Foes and supporters of same-sex marriage are gearing up for five costly and bruising statewide showdowns in the coming months on an issue that evenly divides Americans.
It's an election year subplot sure to stir up heated emotions — even beyond the confines of North Carolina, Minnesota, Maryland, Maine and Washington state. National advocacy groups will be deeply engaged, and advertising is likely to surface from each side that outrages the other.
"It's crunch time," said Brian Brown of the National Organization for Marriage, the paramount fundraiser for opponents of gay marriage. "We view it as a massive opportunity for a national referendum."
Brown predicts same-sex marriage will be rebuffed in all five states, while gay-marriage supporters hope they can score at least a few victories and break a long losing streak. Since 1998, 31 states have had ballot measures related to same-sex marriage, and in every state the opponents ended up prevailing.
However, the most recent vote was in 2009. Gay-rights activists believe public opinion is moving inexorably in their direction, citing both national polls and policy developments such as repeal of the ban on gays serving openly in the military.
"The events of past few years are bringing new energy and vigor to our side that allows our messaging to constantly evolve," said Fred Sainz of the Human Rights Campaign, a national gay-rights group. "The other side has remained very stale and stagnant."
A look at the states likely to vote on marriage this year:
In North Carolina on its May 8 primary day and in Minnesota on Election Day in November, voters will weigh in on constitutional amendments placed on the ballot by Republican-controlled legislatures that would ban gay marriage. Neither state allows same-sex marriage now, but supporters say the amendments — similar to those approved in 29 other states — would prevent courts from empowering same-sex couples to wed in the future.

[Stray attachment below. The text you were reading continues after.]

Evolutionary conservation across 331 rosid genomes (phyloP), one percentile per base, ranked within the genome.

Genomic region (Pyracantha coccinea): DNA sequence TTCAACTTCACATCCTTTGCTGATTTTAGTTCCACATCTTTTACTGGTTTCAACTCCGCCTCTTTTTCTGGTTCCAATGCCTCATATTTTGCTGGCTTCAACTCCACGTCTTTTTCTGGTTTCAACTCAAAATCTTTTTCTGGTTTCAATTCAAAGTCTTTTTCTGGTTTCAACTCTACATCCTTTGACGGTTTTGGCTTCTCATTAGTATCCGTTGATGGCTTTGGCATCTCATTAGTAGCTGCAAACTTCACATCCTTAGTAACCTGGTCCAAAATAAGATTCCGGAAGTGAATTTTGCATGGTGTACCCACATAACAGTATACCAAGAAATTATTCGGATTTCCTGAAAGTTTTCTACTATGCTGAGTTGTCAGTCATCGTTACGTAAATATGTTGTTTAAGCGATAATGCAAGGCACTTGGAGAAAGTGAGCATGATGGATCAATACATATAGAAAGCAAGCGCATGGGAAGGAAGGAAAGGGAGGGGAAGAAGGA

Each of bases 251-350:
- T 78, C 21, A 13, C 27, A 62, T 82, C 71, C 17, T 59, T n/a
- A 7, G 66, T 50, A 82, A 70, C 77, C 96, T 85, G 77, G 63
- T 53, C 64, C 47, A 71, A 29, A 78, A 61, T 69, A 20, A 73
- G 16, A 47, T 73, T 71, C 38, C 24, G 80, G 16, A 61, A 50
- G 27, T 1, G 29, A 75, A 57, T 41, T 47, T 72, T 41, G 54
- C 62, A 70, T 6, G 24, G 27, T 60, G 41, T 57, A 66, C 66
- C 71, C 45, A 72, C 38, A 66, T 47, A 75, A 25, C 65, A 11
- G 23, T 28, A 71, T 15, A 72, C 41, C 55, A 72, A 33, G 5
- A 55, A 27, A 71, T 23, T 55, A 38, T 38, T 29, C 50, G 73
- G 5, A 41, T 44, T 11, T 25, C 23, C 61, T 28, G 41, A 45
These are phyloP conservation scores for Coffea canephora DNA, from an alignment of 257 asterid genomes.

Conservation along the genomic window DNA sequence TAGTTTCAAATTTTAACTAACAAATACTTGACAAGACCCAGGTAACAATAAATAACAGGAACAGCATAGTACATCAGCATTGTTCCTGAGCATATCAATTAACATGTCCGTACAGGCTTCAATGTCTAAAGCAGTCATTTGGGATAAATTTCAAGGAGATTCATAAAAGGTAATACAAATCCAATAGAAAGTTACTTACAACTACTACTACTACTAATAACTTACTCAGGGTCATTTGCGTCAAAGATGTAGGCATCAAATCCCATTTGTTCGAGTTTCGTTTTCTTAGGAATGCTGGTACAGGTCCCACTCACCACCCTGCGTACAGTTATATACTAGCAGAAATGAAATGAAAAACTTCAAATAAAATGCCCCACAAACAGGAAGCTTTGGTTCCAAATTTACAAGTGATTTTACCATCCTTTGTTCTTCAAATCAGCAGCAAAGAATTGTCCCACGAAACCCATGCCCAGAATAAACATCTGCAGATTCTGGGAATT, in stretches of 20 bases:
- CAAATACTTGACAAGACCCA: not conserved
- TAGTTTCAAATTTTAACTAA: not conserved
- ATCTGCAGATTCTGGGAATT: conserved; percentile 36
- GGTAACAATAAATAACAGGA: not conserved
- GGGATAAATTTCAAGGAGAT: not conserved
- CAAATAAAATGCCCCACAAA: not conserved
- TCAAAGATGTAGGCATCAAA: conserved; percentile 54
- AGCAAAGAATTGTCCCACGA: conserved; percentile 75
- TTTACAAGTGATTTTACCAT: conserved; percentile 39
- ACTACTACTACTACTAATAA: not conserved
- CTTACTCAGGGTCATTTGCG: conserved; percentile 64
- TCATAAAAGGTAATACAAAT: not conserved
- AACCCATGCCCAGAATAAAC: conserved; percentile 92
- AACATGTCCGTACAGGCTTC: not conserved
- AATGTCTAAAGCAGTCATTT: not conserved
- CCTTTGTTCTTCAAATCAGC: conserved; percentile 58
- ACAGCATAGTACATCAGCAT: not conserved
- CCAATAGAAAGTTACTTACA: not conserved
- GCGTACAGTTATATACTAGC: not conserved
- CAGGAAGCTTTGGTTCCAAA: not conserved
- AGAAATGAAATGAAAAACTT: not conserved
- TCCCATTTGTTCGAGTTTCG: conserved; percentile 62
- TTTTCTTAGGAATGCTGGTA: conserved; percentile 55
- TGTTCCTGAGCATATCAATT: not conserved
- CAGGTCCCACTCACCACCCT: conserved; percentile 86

In Maine, gay-marriage supporters have placed a bill on the Nov. 6 ballot to legalize same-sex marriage. The legislature approved a similar bill in 2009 but it was overturned by 53 percent of the voters in a referendum that fall. The key question is whether voter sentiment has changed enough in three years to reverse the outcome.
In Maryland and Washington, foes of same-sex marriage are expected to gather enough signatures in the coming weeks to place measures on the Nov. 6 ballot that would overturn recently passed same-sex marriage laws. The laws are strongly backed by Democratic Govs. Martin O'Malley of Maryland and Christine Gregoire of Washington — both Roman Catholics — and strongly opposed by the Catholic hierarchy.
Washington may provide gay-marriage supporters with their best chance of victory. It has the only electorate in the nation that has voted to grant gay couples the same rights as heterosexual married couples — upholding a comprehensive domestic-partnership law in 2009.
"We can't take anything for granted — we have to make the case," said Evan Wolfson, president of the national advocacy group Freedom to Marry. "We believe Washington is a state we can we win."
Freedom to Marry is among numerous national organizations girding for what Wolfson calls "multimillion-dollar slugfests" in the five states. It's launching a "Win More States" fund with a goal of raising $3 million for the campaigns.
Bigger contributions are likely to come from the Human Rights Campaign in support of gay marriage and from the National Organization for Marriage opposing it, although neither group has publicly detailed its spending plans as they ponder how to deploy resources for multiple battlefronts.
"It's going to be a big challenge, but I think we're up to it," said NOM's Brown. "All we need is enough to get our message out."
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